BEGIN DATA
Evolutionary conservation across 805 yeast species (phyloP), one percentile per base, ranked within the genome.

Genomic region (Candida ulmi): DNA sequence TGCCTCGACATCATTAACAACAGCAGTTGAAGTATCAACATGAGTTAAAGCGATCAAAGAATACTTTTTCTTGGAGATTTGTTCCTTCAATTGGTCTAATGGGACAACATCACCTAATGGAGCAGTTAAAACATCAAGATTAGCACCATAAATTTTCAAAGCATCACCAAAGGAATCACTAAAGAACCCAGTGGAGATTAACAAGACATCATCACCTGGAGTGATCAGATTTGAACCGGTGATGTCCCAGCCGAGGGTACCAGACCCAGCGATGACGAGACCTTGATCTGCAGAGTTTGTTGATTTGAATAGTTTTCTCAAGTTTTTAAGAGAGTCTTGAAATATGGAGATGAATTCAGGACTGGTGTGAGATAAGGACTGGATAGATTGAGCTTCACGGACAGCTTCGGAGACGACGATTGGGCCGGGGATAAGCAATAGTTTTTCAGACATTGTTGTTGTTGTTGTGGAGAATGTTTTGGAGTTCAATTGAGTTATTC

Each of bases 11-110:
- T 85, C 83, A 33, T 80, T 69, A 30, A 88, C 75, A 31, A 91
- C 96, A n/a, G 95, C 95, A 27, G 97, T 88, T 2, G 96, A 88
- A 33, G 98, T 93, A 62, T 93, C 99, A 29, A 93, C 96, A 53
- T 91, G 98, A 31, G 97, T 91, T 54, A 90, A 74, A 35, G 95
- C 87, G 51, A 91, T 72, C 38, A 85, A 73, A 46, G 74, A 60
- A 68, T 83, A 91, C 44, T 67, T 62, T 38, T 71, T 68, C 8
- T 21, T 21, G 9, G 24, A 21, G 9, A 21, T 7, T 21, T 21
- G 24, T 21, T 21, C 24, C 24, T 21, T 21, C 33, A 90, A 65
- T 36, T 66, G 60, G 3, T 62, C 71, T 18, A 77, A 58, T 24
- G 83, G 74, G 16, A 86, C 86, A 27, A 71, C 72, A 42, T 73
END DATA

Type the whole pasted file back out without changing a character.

Evolutionary conservation across 805 yeast species (phyloP), one percentile per base, ranked within the genome.

Genomic region (Candida ulmi): DNA sequence TGCCTCGACATCATTAACAACAGCAGTTGAAGTATCAACATGAGTTAAAGCGATCAAAGAATACTTTTTCTTGGAGATTTGTTCCTTCAATTGGTCTAATGGGACAACATCACCTAATGGAGCAGTTAAAACATCAAGATTAGCACCATAAATTTTCAAAGCATCACCAAAGGAATCACTAAAGAACCCAGTGGAGATTAACAAGACATCATCACCTGGAGTGATCAGATTTGAACCGGTGATGTCCCAGCCGAGGGTACCAGACCCAGCGATGACGAGACCTTGATCTGCAGAGTTTGTTGATTTGAATAGTTTTCTCAAGTTTTTAAGAGAGTCTTGAAATATGGAGATGAATTCAGGACTGGTGTGAGATAAGGACTGGATAGATTGAGCTTCACGGACAGCTTCGGAGACGACGATTGGGCCGGGGATAAGCAATAGTTTTTCAGACATTGTTGTTGTTGTTGTGGAGAATGTTTTGGAGTTCAATTGAGTTATTC

Each of bases 11-110:
- T 85, C 83, A 33, T 80, T 69, A 30, A 88, C 75, A 31, A 91
- C 96, A n/a, G 95, C 95, A 27, G 97, T 88, T 2, G 96, A 88
- A 33, G 98, T 93, A 62, T 93, C 99, A 29, A 93, C 96, A 53
- T 91, G 98, A 31, G 97, T 91, T 54, A 90, A 74, A 35, G 95
- C 87, G 51, A 91, T 72, C 38, A 85, A 73, A 46, G 74, A 60
- A 68, T 83, A 91, C 44, T 67, T 62, T 38, T 71, T 68, C 8
- T 21, T 21, G 9, G 24, A 21, G 9, A 21, T 7, T 21, T 21
- G 24, T 21, T 21, C 24, C 24, T 21, T 21, C 33, A 90, A 65
- T 36, T 66, G 60, G 3, T 62, C 71, T 18, A 77, A 58, T 24
- G 83, G 74, G 16, A 86, C 86, A 27, A 71, C 72, A 42, T 73